Israel’s use of live ammunition against Palestinian protesters in the Gaza Strip has left health workers struggling to cope with an unprecedented crisis, with more than 13,000 wounded, a senior Red Cross official said Monday.
At least 132 Palestinians have been killed by Israeli forces since the protests at the border with Gaza began at the end of March. Israel has said most of those killed were members of terror groups, many of whom were in the middle of carrying out attacks or attempting to breach or damage the fence when they were shot. The Hamas and Islamic Jihad terror groups have acknowledged that dozens of the fatalities were members of their organizations.
Robert Mardini, head of Middle East for the International Committee of the Red Cross (ICRC), told reporters that the “vast majority” of the 13,000 hospitalized protesters had suffered severe wounds, including multiple gunshot wounds.
“This is I think a crisis of unprecedented magnitude in the Gaza Strip,” said Mardini.
The wounded caseload from the seven weeks of protest had surpassed that of the 2014 war between Israel and Hamas.
The Red Cross is planning to open a new 50-bed surgery unit at Gaza’s Al-Shifa Hospital to help deal with the surge in gunshot wounds.
Some 1,400 patients have been hit by three to five bullets, many in the legs, which require several complex orthopedic and reconstructive surgeries.
Israel maintains the use of live ammunition is necessary to defend its borders and stop infiltrations. It accuses the Hamas terror organization of seeking to use the protests as cover for attacks.
Mardini said the Red Cross was holding talks with Israeli security forces to minimize civilian harm.
Meanwhile, UN Secretary General Antonio Guterres has circulated a document that warns Gaza is close to the brink of war and expresses shock over the number of Palestinians killed and wounded by Israeli live fire during protests, in a report obtained by AFP on Monday.
Guterres told the Security Council that he “unequivocally condemns the steps by all parties that have brought us to this dangerous and fragile place” in the Israeli-Palestinian conflict.
The report was sent to the council last week ahead of a meeting on Tuesday on the crisis.
The violence in Gaza marks the most serious escalation between Israel and Hamas since the 2014 war.
“It is and should be a warning to all how close to the brink of war the situation is,” said Guterres.
“I am shocked by the number of deaths and injuries of Palestinians resulting from the use of live fire by Israel Defence Forces” since protests began on March 30, he said.
Israel has a responsibility to “exercise maximum restraint” and protect civilians in line with international humanitarian law, the UN chief wrote.
“The killing of children, as well as of clearly identified journalists and medical staffers by security forces during a demonstration are particularly unacceptable,” he added.
Two Palestinian journalists were killed while covering the protests in April while a 21-year-old medic was shot dead in early June.
Guterres renewed his call for an independent investigation of the shooting deaths in Gaza. Israel has rejected the appeal and argues that the use of force is justified to defend its borders.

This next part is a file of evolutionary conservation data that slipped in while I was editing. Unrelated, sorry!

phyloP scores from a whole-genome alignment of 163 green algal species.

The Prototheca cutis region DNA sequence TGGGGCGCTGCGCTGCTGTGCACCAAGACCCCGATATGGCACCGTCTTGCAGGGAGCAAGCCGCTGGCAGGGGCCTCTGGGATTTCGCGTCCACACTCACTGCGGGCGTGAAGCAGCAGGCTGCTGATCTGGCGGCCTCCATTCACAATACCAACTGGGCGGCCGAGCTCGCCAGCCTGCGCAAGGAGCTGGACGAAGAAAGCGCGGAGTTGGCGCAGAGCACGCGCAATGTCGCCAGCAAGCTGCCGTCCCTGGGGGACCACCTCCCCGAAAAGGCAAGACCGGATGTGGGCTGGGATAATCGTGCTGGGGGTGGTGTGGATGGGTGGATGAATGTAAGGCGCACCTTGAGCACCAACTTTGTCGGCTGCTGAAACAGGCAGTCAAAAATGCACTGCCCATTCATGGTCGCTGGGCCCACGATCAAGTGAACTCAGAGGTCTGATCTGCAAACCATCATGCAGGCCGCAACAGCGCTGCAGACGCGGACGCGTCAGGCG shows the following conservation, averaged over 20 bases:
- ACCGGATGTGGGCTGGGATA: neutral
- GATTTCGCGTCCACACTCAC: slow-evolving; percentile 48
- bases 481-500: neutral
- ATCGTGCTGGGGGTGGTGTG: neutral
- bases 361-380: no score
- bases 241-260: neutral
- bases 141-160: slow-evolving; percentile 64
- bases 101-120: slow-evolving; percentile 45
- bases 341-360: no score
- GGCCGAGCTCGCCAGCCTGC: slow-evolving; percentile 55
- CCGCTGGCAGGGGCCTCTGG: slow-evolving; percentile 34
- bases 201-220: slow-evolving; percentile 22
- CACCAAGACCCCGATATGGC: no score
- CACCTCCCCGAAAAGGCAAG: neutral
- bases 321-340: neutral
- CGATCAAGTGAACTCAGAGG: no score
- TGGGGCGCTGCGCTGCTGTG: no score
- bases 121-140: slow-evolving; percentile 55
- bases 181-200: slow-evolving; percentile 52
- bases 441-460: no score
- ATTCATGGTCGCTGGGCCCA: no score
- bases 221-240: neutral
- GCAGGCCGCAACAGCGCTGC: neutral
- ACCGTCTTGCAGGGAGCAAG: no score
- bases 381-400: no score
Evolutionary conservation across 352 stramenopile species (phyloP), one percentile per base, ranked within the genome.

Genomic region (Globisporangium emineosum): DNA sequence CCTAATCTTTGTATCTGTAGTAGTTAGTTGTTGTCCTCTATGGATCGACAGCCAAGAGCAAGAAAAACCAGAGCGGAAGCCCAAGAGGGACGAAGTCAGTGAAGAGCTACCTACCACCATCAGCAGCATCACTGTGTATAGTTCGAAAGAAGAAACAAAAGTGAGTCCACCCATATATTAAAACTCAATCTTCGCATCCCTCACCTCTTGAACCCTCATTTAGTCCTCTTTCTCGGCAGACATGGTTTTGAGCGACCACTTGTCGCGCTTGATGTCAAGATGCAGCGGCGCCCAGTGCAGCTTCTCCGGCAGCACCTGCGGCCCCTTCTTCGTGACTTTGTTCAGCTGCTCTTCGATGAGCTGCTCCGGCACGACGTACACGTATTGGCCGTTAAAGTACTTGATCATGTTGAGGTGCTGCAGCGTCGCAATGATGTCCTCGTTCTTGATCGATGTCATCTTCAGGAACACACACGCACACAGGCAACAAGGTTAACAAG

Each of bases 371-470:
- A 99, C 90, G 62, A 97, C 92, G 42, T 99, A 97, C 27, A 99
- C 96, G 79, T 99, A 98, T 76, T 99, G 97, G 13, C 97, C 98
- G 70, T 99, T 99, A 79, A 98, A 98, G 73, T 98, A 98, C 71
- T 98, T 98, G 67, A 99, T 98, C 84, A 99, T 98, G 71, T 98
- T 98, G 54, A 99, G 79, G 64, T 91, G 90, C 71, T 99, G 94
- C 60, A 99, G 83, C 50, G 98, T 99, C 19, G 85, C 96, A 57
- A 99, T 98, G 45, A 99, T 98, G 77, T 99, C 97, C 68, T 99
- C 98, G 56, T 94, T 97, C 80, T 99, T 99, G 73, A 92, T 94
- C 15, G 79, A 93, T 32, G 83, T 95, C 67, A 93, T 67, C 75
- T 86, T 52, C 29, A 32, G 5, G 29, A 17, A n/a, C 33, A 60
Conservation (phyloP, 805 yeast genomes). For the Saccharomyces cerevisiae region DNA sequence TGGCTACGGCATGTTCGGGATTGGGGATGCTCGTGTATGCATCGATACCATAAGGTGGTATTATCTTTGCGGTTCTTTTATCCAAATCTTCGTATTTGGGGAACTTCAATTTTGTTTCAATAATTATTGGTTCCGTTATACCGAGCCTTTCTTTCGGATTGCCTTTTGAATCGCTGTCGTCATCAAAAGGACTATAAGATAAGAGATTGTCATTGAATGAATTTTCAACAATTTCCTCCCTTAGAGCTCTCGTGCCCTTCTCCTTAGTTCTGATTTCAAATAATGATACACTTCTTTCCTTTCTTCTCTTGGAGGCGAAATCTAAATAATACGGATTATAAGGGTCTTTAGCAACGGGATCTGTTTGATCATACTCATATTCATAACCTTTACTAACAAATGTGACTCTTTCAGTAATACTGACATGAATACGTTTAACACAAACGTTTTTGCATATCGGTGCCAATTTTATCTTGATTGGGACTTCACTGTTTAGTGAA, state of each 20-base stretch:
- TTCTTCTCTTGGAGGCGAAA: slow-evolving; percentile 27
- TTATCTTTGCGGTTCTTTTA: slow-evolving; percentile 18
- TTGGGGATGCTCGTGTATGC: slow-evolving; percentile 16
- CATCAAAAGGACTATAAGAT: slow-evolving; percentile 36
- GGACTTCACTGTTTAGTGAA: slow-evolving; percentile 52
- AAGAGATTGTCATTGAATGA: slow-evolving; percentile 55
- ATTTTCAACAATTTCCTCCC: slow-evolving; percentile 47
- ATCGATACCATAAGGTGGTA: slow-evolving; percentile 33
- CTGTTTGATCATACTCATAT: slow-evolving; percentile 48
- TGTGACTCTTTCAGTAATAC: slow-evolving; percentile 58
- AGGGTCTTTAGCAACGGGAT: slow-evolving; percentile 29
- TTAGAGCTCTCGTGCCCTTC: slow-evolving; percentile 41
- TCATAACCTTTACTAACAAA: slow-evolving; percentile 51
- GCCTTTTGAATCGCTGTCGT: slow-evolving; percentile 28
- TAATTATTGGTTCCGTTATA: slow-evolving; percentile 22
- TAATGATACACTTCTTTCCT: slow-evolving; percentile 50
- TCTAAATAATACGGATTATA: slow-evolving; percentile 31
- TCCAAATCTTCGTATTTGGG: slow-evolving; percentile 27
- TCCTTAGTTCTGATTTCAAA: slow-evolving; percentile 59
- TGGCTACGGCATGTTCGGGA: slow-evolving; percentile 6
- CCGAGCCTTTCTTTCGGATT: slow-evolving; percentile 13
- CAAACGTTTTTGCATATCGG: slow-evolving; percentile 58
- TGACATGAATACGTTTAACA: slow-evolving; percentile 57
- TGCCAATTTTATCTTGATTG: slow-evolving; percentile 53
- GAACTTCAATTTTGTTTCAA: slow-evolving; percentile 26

The UN chief criticized Hamas and other terror groups for attempting to put explosives near the fence and for shooting rockets at Israel on May 29 and 30.
But he also expressed exasperation at “Israeli government officials,” particularly Defense Minister Avigdor Liberman, for asserting that all Palestinians were affiliated with Hamas, signalling a “permissive Israeli policy towards the use of live fire against protesters.
A UN resolution passed last week by the General Assembly harshly criticized Israel, but did not address Hamas. A US amendment seeking to also condemn Hamas was blocked from being added to the measure, despite being widely supported by the body.
Hamas, which seized control of the Gaza Strip from the Palestinian Authority in 2007, has been under increasing pressure as the coastal enclave teeters on the verge of an economic and infrastructure collapse that UN Middle East peace envoy Nickolay Mladenov said last week was already “well beyond” a humanitarian crisis.
Gaza’s woes have been exacerbated by an ongoing dispute between Hamas and the Palestinian Authority, which has cut the salaries it pays to workers in Gaza and imposed various sanctions, including cutting off payments for electricity supplies to the enclave.
Israel and Egypt maintain a blockade on the Strip which they say is designed to prevent Hamas from importing weapons and other goods that could be used to build fortifications or cross-border tunnels.
Israeli ministers are reportedly looking at ways to ease the crisis in the Strip as a way to defuse the weekly border protests, which are seen partly as a result of the dire situation there.
The border protests peaked on May 14, when some 40,000 Gazans protested along the fence and violent clashes took place between troops and Palestinians.
Protesters have hurled grenades, improvised explosives and rocks at soldiers, burned tires and flown hundreds of incendiary kites and balloons into Israeli territory, sparking dozens of fires daily that have destroyed thousands of acres of fields and nature preserves.